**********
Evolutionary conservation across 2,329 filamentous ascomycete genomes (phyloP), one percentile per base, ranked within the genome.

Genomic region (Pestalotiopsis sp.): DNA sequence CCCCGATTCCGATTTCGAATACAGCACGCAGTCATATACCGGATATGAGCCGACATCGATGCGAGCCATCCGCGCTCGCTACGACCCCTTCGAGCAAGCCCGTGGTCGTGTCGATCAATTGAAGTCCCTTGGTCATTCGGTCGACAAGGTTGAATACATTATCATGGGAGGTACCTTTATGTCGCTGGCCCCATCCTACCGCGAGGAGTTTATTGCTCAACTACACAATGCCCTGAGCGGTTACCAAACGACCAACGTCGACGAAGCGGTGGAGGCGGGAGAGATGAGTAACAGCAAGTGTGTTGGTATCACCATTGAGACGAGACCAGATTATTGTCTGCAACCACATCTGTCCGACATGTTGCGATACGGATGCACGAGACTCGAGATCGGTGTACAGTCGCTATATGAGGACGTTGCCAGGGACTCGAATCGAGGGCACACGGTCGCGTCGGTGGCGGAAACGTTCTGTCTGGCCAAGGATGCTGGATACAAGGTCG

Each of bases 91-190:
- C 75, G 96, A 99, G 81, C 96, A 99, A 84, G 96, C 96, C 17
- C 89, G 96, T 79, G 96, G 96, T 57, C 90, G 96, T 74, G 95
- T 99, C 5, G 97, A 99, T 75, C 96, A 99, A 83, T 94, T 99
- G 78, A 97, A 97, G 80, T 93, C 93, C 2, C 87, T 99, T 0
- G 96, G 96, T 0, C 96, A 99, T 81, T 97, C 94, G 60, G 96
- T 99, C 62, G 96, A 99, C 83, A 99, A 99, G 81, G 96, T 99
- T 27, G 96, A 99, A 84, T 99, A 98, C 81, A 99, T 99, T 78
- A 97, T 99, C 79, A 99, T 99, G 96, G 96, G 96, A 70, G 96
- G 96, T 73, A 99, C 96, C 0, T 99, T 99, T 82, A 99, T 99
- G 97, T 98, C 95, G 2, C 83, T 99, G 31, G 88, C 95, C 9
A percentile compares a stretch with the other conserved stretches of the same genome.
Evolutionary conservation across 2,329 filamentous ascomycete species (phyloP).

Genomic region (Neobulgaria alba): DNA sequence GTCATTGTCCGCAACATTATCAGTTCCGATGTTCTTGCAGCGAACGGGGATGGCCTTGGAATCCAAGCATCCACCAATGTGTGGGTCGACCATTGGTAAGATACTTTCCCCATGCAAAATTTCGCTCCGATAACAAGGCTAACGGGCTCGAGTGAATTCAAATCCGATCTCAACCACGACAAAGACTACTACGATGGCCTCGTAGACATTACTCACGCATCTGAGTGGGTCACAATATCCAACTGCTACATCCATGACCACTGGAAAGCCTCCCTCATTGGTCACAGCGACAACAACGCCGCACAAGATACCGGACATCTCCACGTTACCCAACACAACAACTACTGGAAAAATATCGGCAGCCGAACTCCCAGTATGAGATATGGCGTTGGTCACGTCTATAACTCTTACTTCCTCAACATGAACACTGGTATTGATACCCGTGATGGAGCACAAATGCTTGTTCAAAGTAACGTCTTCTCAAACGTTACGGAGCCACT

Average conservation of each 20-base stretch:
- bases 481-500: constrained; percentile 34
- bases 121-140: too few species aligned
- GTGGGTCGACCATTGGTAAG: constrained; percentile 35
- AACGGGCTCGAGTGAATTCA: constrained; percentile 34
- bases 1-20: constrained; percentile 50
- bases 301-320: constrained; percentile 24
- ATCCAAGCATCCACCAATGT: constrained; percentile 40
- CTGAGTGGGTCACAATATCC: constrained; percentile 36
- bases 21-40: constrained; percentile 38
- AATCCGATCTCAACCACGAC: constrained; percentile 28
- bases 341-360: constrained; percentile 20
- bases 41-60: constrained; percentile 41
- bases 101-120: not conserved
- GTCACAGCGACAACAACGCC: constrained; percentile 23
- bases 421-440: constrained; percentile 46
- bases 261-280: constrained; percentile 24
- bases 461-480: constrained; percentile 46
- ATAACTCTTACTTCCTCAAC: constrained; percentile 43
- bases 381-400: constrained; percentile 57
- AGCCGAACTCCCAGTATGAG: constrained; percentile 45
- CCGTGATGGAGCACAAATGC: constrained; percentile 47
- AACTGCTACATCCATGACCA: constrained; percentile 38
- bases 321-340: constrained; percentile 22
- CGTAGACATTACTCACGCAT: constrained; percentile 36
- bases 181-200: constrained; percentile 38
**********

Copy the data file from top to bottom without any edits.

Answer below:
Evolutionary conservation across 2,329 filamentous ascomycete genomes (phyloP), one percentile per base, ranked within the genome.

Genomic region (Pestalotiopsis sp.): DNA sequence CCCCGATTCCGATTTCGAATACAGCACGCAGTCATATACCGGATATGAGCCGACATCGATGCGAGCCATCCGCGCTCGCTACGACCCCTTCGAGCAAGCCCGTGGTCGTGTCGATCAATTGAAGTCCCTTGGTCATTCGGTCGACAAGGTTGAATACATTATCATGGGAGGTACCTTTATGTCGCTGGCCCCATCCTACCGCGAGGAGTTTATTGCTCAACTACACAATGCCCTGAGCGGTTACCAAACGACCAACGTCGACGAAGCGGTGGAGGCGGGAGAGATGAGTAACAGCAAGTGTGTTGGTATCACCATTGAGACGAGACCAGATTATTGTCTGCAACCACATCTGTCCGACATGTTGCGATACGGATGCACGAGACTCGAGATCGGTGTACAGTCGCTATATGAGGACGTTGCCAGGGACTCGAATCGAGGGCACACGGTCGCGTCGGTGGCGGAAACGTTCTGTCTGGCCAAGGATGCTGGATACAAGGTCG

Each of bases 91-190:
- C 75, G 96, A 99, G 81, C 96, A 99, A 84, G 96, C 96, C 17
- C 89, G 96, T 79, G 96, G 96, T 57, C 90, G 96, T 74, G 95
- T 99, C 5, G 97, A 99, T 75, C 96, A 99, A 83, T 94, T 99
- G 78, A 97, A 97, G 80, T 93, C 93, C 2, C 87, T 99, T 0
- G 96, G 96, T 0, C 96, A 99, T 81, T 97, C 94, G 60, G 96
- T 99, C 62, G 96, A 99, C 83, A 99, A 99, G 81, G 96, T 99
- T 27, G 96, A 99, A 84, T 99, A 98, C 81, A 99, T 99, T 78
- A 97, T 99, C 79, A 99, T 99, G 96, G 96, G 96, A 70, G 96
- G 96, T 73, A 99, C 96, C 0, T 99, T 99, T 82, A 99, T 99
- G 97, T 98, C 95, G 2, C 83, T 99, G 31, G 88, C 95, C 9
A percentile compares a stretch with the other conserved stretches of the same genome.
Evolutionary conservation across 2,329 filamentous ascomycete species (phyloP).

Genomic region (Neobulgaria alba): DNA sequence GTCATTGTCCGCAACATTATCAGTTCCGATGTTCTTGCAGCGAACGGGGATGGCCTTGGAATCCAAGCATCCACCAATGTGTGGGTCGACCATTGGTAAGATACTTTCCCCATGCAAAATTTCGCTCCGATAACAAGGCTAACGGGCTCGAGTGAATTCAAATCCGATCTCAACCACGACAAAGACTACTACGATGGCCTCGTAGACATTACTCACGCATCTGAGTGGGTCACAATATCCAACTGCTACATCCATGACCACTGGAAAGCCTCCCTCATTGGTCACAGCGACAACAACGCCGCACAAGATACCGGACATCTCCACGTTACCCAACACAACAACTACTGGAAAAATATCGGCAGCCGAACTCCCAGTATGAGATATGGCGTTGGTCACGTCTATAACTCTTACTTCCTCAACATGAACACTGGTATTGATACCCGTGATGGAGCACAAATGCTTGTTCAAAGTAACGTCTTCTCAAACGTTACGGAGCCACT

Average conservation of each 20-base stretch:
- bases 481-500: constrained; percentile 34
- bases 121-140: too few species aligned
- GTGGGTCGACCATTGGTAAG: constrained; percentile 35
- AACGGGCTCGAGTGAATTCA: constrained; percentile 34
- bases 1-20: constrained; percentile 50
- bases 301-320: constrained; percentile 24
- ATCCAAGCATCCACCAATGT: constrained; percentile 40
- CTGAGTGGGTCACAATATCC: constrained; percentile 36
- bases 21-40: constrained; percentile 38
- AATCCGATCTCAACCACGAC: constrained; percentile 28
- bases 341-360: constrained; percentile 20
- bases 41-60: constrained; percentile 41
- bases 101-120: not conserved
- GTCACAGCGACAACAACGCC: constrained; percentile 23
- bases 421-440: constrained; percentile 46
- bases 261-280: constrained; percentile 24
- bases 461-480: constrained; percentile 46
- ATAACTCTTACTTCCTCAAC: constrained; percentile 43
- bases 381-400: constrained; percentile 57
- AGCCGAACTCCCAGTATGAG: constrained; percentile 45
- CCGTGATGGAGCACAAATGC: constrained; percentile 47
- AACTGCTACATCCATGACCA: constrained; percentile 38
- bases 321-340: constrained; percentile 22
- CGTAGACATTACTCACGCAT: constrained; percentile 36
- bases 181-200: constrained; percentile 38